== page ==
Diabetize Your Recipe!

In some families it’s an heirloom – the recipe box filled with dog-eared cards that have been passed down through generations with notes, substitutions and updates written in the margins. In other families, it might be the worn cookbook that has been splattered with various ingredients, or even a bookmarked website full of fail-proof recipes. So what happens when you are told that you have to change your diet as a part of creating a healthier lifestyle? Allow me to introduce a new word to you: Diabetize!

I first heard about diabetizing recipes from Robyn Webb, MS, LN, Food Editor for Diabetes Forecast. Robyn is a cookbook author, award-winning nutritionist and culinary teacher – to say the least, her experience makes her a well-seasoned expert (pardon the pun). Robyn’s experience with cooking for people with diabetes has given her many tricks to help make those family recipes fit into your meal plan. I asked her for her top five tips on how to diabetize a recipe, and here’s what she said:

1. Reduce the amount of saturated fat
We know from scientific research that saturated fat or solid fat can be a problem for people with diabetes. As people with diabetes are more prone to heart disease, saturated fat is one of the major dietary factors that can lead to heart-related problems. We also know that large amounts of saturated fat add many unwanted calories, which lead to equally unwanted extra pounds.

  • Look at your original recipe and switch from solid butter to olive oil where possible.
  • Sauté foods in low fat chicken or vegetable broths or just some white wine.
  • Use reduced fat and fat-free products in place of their full-fat counterparts or at least use in combination to reduce the overall saturated fat content.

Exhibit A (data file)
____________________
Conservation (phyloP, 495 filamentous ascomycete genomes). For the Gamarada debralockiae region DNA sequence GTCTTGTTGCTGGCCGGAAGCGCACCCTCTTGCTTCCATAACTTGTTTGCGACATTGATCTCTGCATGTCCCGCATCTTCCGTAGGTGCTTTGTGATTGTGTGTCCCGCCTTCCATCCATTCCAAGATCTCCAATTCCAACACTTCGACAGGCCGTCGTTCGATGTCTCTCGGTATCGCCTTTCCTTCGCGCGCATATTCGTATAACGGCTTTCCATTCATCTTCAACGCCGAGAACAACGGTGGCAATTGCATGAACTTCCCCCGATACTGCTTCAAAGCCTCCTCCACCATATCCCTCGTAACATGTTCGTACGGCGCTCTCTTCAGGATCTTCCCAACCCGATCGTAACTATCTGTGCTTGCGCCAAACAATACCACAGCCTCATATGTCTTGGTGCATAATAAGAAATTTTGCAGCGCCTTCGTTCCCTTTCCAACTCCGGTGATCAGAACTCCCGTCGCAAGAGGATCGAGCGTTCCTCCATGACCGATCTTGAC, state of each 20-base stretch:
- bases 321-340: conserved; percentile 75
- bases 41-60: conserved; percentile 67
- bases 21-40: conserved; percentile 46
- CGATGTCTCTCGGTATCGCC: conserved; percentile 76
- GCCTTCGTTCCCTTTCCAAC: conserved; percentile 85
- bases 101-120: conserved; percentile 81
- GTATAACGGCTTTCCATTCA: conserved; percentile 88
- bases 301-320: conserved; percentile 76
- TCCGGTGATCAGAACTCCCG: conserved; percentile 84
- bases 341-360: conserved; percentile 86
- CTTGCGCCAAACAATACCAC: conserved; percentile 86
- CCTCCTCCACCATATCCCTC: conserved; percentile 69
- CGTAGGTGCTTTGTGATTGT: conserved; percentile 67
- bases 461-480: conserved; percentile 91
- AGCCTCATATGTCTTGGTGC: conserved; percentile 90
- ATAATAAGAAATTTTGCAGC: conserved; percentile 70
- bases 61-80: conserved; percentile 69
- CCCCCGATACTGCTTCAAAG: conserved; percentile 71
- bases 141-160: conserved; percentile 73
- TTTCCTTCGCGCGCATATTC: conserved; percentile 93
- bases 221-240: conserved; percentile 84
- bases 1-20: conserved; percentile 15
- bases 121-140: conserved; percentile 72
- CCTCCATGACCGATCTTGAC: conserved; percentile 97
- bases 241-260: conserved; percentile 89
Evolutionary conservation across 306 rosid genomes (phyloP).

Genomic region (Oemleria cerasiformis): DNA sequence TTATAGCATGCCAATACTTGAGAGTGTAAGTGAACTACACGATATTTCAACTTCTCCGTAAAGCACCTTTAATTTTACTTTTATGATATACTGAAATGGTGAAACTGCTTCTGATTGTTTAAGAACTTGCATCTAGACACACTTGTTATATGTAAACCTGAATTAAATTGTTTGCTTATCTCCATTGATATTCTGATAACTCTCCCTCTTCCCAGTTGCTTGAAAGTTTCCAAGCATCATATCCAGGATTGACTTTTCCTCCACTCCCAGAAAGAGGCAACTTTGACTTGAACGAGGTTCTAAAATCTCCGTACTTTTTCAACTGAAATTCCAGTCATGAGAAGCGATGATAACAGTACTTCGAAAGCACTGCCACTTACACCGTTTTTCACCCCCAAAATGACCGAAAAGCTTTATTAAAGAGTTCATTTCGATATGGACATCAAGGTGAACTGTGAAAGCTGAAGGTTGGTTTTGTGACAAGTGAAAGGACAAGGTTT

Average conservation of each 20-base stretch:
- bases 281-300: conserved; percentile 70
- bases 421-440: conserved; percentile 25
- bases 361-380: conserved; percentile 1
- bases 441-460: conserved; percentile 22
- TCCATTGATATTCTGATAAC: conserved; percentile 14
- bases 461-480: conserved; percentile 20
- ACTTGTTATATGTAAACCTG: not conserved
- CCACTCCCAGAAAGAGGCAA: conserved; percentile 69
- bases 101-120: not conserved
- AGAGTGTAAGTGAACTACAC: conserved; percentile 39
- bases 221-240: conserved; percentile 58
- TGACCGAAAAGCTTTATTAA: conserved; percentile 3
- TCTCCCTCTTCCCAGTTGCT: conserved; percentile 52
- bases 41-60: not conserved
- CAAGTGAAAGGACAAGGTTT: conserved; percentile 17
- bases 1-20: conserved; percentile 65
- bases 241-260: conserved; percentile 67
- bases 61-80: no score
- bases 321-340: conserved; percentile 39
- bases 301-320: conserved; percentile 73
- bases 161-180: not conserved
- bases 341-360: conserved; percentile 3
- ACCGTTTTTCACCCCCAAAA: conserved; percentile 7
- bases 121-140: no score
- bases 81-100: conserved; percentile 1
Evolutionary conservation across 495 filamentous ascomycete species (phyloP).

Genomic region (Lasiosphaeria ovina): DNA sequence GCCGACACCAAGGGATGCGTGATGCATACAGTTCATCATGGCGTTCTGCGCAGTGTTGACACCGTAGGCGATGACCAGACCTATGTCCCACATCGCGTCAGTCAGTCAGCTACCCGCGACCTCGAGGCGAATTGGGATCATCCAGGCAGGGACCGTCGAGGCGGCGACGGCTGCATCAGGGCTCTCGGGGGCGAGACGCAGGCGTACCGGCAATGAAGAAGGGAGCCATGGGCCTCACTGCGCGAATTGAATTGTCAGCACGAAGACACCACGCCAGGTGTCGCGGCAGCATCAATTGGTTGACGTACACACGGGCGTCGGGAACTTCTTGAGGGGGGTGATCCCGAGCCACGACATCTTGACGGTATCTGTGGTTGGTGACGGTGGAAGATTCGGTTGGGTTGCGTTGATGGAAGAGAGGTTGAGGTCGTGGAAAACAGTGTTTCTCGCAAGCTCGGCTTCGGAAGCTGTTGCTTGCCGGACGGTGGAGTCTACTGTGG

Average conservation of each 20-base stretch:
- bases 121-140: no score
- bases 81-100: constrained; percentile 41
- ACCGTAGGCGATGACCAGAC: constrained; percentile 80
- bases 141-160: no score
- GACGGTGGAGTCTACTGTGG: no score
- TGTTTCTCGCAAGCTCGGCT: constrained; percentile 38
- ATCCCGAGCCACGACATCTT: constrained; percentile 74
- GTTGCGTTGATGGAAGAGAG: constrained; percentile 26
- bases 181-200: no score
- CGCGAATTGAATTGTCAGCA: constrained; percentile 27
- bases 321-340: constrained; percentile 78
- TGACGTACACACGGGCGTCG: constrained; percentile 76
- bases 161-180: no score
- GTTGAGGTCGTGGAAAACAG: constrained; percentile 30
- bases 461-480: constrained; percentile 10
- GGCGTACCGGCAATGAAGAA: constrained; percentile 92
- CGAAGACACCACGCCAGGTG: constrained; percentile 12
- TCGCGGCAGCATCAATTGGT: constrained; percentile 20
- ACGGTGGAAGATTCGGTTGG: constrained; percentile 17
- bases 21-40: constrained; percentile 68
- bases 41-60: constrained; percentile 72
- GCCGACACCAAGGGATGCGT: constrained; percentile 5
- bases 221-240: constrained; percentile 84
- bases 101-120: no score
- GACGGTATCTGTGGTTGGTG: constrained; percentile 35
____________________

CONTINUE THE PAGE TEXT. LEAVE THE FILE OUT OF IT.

• Want to learn more about which oils are good and which are bad? Check out this article in the March 2011 issue of Diabetes Forecast!

2. Reduce the sodium
The American Diabetes Association nutrition recommends no more than 2300 mg of sodium per day. There are 2300mg of sodium in just one teaspoon of salt!

  • Try moving the salt shaker to the back burner and drag out the no-salt seasonings, fresh herbs and spices, citrus juices and flavored vinegars.
  • Add only a dash of salt if really necessary.
  • Taste your food before salting it, you might be pleasantly surprised how little you may need, if any.
  • Most of the sodium we consume is from processed foods.  Anything in a can, box or package.  By cooking from fresh ingredients and using the above tips, you have more control over how much sodium you consume.

3. Increase the amount of vegetables
According to the New Dietary Guidelines, the recommendation is to increase vegetables to fill half your plate! When reviewing your recipes, look to see where you can add more non starchy vegetables.

  • Instead of adding cheese to an omelette, fill it with steamed broccoli and slices of tomato.
  • Skip the mayo on a sandwich and pile the high with shredded carrots and dark leafy greens, such as spinach.
  • By adding more non starchy vegetables to soups and stews you will only increase the volume of the dish and you might need additional liquid, but that should be easy to do.

4. Increase the fiber